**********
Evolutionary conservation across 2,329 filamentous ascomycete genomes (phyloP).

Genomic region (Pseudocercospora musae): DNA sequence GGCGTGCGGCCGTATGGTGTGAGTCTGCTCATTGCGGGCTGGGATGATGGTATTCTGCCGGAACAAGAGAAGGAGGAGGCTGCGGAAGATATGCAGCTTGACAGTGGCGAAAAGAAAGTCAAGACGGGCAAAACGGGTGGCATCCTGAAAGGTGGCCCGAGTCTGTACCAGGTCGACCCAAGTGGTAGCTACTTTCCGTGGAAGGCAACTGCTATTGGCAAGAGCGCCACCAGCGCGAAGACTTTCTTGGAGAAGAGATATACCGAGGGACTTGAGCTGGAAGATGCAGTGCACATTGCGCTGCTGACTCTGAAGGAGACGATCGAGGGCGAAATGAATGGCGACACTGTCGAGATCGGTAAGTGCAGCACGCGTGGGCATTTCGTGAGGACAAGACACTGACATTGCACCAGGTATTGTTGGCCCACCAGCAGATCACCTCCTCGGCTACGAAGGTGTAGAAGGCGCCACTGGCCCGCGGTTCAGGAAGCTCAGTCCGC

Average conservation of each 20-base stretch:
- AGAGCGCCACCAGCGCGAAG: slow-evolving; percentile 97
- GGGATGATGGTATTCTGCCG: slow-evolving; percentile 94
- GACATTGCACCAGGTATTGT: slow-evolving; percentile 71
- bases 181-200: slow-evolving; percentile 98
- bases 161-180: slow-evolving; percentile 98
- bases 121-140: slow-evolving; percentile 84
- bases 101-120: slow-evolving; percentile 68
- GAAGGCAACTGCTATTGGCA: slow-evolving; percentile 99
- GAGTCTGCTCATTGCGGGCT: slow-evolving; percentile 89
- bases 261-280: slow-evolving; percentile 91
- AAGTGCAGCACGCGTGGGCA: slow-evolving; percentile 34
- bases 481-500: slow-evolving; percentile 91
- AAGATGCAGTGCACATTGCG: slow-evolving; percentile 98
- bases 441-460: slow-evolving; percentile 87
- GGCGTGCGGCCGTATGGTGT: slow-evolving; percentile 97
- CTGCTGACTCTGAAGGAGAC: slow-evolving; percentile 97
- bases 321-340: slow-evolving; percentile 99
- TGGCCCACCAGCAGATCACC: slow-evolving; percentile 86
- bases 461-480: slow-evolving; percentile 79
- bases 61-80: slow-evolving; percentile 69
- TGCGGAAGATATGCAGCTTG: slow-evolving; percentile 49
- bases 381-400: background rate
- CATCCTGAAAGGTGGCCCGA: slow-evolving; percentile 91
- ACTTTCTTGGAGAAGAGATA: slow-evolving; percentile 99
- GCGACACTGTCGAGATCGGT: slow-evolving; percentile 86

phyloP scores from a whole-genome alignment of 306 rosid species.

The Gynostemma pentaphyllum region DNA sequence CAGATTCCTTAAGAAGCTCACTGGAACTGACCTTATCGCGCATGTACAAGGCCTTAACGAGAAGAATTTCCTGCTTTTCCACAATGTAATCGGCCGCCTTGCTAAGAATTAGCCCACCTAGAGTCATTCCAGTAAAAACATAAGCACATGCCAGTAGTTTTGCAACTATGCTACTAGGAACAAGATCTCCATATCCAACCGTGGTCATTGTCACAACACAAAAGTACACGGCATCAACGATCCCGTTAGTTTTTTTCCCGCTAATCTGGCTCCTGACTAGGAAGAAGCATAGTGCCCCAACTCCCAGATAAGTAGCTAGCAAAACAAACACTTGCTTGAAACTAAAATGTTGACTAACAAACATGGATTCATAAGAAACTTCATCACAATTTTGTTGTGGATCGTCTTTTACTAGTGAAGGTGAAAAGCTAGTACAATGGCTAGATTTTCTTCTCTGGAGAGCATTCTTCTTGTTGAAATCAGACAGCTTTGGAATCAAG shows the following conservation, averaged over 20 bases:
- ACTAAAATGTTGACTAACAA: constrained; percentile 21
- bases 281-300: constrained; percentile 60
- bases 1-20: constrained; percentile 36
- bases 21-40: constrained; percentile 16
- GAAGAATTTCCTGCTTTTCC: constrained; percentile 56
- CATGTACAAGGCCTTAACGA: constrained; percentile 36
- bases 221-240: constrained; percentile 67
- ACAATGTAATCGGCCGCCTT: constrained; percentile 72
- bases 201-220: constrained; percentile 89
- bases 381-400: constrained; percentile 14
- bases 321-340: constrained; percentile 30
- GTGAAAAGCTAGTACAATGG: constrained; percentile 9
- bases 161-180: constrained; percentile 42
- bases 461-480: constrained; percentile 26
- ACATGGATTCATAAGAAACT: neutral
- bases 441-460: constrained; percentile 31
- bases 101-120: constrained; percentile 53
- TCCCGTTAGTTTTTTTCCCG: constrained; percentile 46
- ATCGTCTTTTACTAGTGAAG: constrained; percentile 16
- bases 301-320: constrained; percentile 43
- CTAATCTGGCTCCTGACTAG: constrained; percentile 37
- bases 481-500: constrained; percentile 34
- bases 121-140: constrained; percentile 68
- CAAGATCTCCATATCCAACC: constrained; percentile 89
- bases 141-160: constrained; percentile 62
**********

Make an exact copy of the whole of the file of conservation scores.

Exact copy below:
Evolutionary conservation across 2,329 filamentous ascomycete genomes (phyloP).

Genomic region (Pseudocercospora musae): DNA sequence GGCGTGCGGCCGTATGGTGTGAGTCTGCTCATTGCGGGCTGGGATGATGGTATTCTGCCGGAACAAGAGAAGGAGGAGGCTGCGGAAGATATGCAGCTTGACAGTGGCGAAAAGAAAGTCAAGACGGGCAAAACGGGTGGCATCCTGAAAGGTGGCCCGAGTCTGTACCAGGTCGACCCAAGTGGTAGCTACTTTCCGTGGAAGGCAACTGCTATTGGCAAGAGCGCCACCAGCGCGAAGACTTTCTTGGAGAAGAGATATACCGAGGGACTTGAGCTGGAAGATGCAGTGCACATTGCGCTGCTGACTCTGAAGGAGACGATCGAGGGCGAAATGAATGGCGACACTGTCGAGATCGGTAAGTGCAGCACGCGTGGGCATTTCGTGAGGACAAGACACTGACATTGCACCAGGTATTGTTGGCCCACCAGCAGATCACCTCCTCGGCTACGAAGGTGTAGAAGGCGCCACTGGCCCGCGGTTCAGGAAGCTCAGTCCGC

Average conservation of each 20-base stretch:
- AGAGCGCCACCAGCGCGAAG: slow-evolving; percentile 97
- GGGATGATGGTATTCTGCCG: slow-evolving; percentile 94
- GACATTGCACCAGGTATTGT: slow-evolving; percentile 71
- bases 181-200: slow-evolving; percentile 98
- bases 161-180: slow-evolving; percentile 98
- bases 121-140: slow-evolving; percentile 84
- bases 101-120: slow-evolving; percentile 68
- GAAGGCAACTGCTATTGGCA: slow-evolving; percentile 99
- GAGTCTGCTCATTGCGGGCT: slow-evolving; percentile 89
- bases 261-280: slow-evolving; percentile 91
- AAGTGCAGCACGCGTGGGCA: slow-evolving; percentile 34
- bases 481-500: slow-evolving; percentile 91
- AAGATGCAGTGCACATTGCG: slow-evolving; percentile 98
- bases 441-460: slow-evolving; percentile 87
- GGCGTGCGGCCGTATGGTGT: slow-evolving; percentile 97
- CTGCTGACTCTGAAGGAGAC: slow-evolving; percentile 97
- bases 321-340: slow-evolving; percentile 99
- TGGCCCACCAGCAGATCACC: slow-evolving; percentile 86
- bases 461-480: slow-evolving; percentile 79
- bases 61-80: slow-evolving; percentile 69
- TGCGGAAGATATGCAGCTTG: slow-evolving; percentile 49
- bases 381-400: background rate
- CATCCTGAAAGGTGGCCCGA: slow-evolving; percentile 91
- ACTTTCTTGGAGAAGAGATA: slow-evolving; percentile 99
- GCGACACTGTCGAGATCGGT: slow-evolving; percentile 86

phyloP scores from a whole-genome alignment of 306 rosid species.

The Gynostemma pentaphyllum region DNA sequence CAGATTCCTTAAGAAGCTCACTGGAACTGACCTTATCGCGCATGTACAAGGCCTTAACGAGAAGAATTTCCTGCTTTTCCACAATGTAATCGGCCGCCTTGCTAAGAATTAGCCCACCTAGAGTCATTCCAGTAAAAACATAAGCACATGCCAGTAGTTTTGCAACTATGCTACTAGGAACAAGATCTCCATATCCAACCGTGGTCATTGTCACAACACAAAAGTACACGGCATCAACGATCCCGTTAGTTTTTTTCCCGCTAATCTGGCTCCTGACTAGGAAGAAGCATAGTGCCCCAACTCCCAGATAAGTAGCTAGCAAAACAAACACTTGCTTGAAACTAAAATGTTGACTAACAAACATGGATTCATAAGAAACTTCATCACAATTTTGTTGTGGATCGTCTTTTACTAGTGAAGGTGAAAAGCTAGTACAATGGCTAGATTTTCTTCTCTGGAGAGCATTCTTCTTGTTGAAATCAGACAGCTTTGGAATCAAG shows the following conservation, averaged over 20 bases:
- ACTAAAATGTTGACTAACAA: constrained; percentile 21
- bases 281-300: constrained; percentile 60
- bases 1-20: constrained; percentile 36
- bases 21-40: constrained; percentile 16
- GAAGAATTTCCTGCTTTTCC: constrained; percentile 56
- CATGTACAAGGCCTTAACGA: constrained; percentile 36
- bases 221-240: constrained; percentile 67
- ACAATGTAATCGGCCGCCTT: constrained; percentile 72
- bases 201-220: constrained; percentile 89
- bases 381-400: constrained; percentile 14
- bases 321-340: constrained; percentile 30
- GTGAAAAGCTAGTACAATGG: constrained; percentile 9
- bases 161-180: constrained; percentile 42
- bases 461-480: constrained; percentile 26
- ACATGGATTCATAAGAAACT: neutral
- bases 441-460: constrained; percentile 31
- bases 101-120: constrained; percentile 53
- TCCCGTTAGTTTTTTTCCCG: constrained; percentile 46
- ATCGTCTTTTACTAGTGAAG: constrained; percentile 16
- bases 301-320: constrained; percentile 43
- CTAATCTGGCTCCTGACTAG: constrained; percentile 37
- bases 481-500: constrained; percentile 34
- bases 121-140: constrained; percentile 68
- CAAGATCTCCATATCCAACC: constrained; percentile 89
- bases 141-160: constrained; percentile 62